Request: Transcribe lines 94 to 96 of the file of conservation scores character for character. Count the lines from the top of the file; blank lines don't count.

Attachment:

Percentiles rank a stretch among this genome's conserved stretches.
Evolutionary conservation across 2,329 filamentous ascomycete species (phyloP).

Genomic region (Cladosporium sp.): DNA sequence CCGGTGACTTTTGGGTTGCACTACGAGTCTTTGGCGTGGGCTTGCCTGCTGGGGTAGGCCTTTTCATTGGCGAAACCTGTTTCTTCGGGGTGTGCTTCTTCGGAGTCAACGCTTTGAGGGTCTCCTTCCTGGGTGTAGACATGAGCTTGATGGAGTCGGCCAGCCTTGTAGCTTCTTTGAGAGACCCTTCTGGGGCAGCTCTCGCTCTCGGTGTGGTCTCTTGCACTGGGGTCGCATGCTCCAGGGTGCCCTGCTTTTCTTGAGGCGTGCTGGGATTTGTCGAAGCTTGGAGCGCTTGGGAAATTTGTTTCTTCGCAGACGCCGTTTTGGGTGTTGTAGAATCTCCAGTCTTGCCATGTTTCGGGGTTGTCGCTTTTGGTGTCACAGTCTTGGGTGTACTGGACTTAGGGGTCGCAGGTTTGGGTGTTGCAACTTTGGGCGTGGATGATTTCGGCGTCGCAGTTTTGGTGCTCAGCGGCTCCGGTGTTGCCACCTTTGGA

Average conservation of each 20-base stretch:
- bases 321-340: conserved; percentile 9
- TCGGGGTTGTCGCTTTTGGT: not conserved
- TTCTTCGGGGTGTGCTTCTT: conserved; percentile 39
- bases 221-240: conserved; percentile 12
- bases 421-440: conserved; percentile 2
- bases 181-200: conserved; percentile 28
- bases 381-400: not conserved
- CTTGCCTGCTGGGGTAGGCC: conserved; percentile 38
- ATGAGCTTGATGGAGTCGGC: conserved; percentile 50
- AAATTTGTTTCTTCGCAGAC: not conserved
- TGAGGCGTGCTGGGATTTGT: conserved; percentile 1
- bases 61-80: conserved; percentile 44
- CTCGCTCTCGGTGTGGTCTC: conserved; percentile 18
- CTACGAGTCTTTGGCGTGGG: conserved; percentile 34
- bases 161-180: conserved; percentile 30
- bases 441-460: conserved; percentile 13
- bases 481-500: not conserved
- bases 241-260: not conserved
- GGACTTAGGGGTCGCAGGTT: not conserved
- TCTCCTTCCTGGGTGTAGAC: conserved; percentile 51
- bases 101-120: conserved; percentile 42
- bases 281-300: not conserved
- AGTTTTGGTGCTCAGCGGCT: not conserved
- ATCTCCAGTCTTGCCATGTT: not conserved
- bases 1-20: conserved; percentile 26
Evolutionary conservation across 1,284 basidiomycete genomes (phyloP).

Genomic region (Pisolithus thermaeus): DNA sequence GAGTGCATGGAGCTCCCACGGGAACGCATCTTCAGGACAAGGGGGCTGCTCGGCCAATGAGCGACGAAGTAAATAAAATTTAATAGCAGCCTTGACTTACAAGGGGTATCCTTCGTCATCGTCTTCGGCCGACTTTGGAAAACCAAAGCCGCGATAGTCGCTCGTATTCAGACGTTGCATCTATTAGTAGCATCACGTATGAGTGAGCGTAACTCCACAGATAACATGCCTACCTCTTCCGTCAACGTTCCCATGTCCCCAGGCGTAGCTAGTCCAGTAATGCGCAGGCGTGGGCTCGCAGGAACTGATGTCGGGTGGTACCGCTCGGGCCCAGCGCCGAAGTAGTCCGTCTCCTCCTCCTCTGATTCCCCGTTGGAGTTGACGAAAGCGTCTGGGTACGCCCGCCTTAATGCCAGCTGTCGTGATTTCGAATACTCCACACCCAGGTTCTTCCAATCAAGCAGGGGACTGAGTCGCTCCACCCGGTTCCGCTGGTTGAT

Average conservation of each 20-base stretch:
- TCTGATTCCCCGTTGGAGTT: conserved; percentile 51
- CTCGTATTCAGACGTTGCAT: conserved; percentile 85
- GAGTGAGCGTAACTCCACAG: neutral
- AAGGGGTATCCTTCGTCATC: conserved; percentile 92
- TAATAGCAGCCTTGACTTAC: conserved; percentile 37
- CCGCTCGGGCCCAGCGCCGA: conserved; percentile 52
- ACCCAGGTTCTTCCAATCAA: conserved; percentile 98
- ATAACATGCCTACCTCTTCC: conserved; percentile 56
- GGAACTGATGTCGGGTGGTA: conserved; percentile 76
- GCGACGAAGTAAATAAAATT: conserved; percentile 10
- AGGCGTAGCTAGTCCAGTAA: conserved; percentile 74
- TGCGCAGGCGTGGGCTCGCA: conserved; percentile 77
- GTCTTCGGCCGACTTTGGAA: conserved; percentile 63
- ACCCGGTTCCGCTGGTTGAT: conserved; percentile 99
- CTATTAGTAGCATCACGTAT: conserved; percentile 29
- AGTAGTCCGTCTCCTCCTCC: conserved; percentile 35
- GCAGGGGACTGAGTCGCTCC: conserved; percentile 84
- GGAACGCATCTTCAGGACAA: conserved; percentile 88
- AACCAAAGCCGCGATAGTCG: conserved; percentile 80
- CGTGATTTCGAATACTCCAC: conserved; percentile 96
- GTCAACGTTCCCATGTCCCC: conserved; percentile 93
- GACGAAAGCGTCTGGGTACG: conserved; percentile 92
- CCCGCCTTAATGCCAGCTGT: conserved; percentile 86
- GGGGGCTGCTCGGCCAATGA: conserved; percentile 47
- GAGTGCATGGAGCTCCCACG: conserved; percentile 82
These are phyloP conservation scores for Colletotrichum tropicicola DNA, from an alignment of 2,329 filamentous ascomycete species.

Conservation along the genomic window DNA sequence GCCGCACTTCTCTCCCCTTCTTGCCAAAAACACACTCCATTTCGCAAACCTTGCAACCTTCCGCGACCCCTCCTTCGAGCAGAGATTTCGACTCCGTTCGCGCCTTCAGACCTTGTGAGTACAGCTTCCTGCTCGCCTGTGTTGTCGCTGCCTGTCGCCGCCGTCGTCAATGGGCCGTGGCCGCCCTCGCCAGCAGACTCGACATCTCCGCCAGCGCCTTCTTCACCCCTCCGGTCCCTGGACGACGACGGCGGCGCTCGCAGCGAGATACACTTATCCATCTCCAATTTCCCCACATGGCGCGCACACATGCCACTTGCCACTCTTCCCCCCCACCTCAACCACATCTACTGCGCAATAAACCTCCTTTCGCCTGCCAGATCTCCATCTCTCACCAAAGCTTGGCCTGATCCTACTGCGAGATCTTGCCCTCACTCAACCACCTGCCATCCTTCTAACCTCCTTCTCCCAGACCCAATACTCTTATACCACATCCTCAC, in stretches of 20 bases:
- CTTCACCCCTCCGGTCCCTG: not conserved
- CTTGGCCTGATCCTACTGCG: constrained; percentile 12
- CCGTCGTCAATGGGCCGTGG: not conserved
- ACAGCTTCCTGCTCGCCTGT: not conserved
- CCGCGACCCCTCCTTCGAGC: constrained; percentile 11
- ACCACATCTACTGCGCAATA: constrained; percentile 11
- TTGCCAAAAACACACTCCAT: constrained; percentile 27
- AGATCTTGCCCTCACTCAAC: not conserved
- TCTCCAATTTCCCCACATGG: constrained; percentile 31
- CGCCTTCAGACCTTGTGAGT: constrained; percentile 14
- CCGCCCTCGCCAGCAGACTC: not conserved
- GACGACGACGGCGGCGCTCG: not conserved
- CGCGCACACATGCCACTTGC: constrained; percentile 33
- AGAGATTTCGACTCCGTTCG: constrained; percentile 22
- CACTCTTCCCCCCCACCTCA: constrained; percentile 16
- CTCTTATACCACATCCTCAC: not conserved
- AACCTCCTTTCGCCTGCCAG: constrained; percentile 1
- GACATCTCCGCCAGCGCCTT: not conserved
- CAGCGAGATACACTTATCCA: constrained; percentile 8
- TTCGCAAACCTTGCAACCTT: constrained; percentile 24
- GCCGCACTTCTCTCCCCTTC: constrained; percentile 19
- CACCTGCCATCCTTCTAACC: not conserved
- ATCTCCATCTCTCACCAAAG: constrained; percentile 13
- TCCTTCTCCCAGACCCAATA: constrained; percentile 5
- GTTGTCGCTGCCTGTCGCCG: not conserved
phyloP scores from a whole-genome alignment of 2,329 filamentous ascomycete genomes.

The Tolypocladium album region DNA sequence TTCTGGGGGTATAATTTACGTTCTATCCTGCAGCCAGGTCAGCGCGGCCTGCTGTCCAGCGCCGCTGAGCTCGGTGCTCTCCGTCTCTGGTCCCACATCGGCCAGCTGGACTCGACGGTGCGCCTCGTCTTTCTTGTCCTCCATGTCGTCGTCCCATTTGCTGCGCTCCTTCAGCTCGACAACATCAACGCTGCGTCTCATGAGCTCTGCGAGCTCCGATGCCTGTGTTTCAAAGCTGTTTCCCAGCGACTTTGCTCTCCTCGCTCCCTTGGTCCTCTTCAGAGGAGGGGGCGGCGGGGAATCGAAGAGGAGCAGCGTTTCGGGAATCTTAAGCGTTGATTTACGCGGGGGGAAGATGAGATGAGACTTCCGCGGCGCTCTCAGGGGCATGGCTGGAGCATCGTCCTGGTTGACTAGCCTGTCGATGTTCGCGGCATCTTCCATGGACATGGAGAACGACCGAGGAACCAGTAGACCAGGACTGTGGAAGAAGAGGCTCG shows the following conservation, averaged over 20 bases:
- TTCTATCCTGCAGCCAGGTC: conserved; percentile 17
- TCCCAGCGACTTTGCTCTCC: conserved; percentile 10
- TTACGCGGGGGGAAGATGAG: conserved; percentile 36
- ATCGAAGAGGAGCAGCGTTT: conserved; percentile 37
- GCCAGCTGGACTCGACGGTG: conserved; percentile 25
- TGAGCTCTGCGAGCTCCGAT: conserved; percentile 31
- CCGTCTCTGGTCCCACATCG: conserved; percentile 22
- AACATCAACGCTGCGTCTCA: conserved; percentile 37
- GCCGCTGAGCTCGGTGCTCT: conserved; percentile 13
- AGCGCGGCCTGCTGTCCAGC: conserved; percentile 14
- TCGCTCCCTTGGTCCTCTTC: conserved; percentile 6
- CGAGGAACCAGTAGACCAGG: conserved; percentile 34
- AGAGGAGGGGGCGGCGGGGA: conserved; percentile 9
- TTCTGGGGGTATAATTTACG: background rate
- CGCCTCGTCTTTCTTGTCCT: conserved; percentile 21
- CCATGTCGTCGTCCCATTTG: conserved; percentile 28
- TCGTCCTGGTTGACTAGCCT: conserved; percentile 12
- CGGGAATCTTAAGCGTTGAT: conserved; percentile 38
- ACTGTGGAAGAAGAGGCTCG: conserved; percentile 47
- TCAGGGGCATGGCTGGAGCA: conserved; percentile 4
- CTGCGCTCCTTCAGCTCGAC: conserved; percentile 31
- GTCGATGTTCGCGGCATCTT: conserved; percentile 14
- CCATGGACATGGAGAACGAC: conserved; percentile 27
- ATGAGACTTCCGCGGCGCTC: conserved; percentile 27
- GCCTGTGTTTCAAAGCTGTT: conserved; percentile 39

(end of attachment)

- AACATCAACGCTGCGTCTCA: conserved; percentile 37
- GCCGCTGAGCTCGGTGCTCT: conserved; percentile 13
- AGCGCGGCCTGCTGTCCAGC: conserved; percentile 14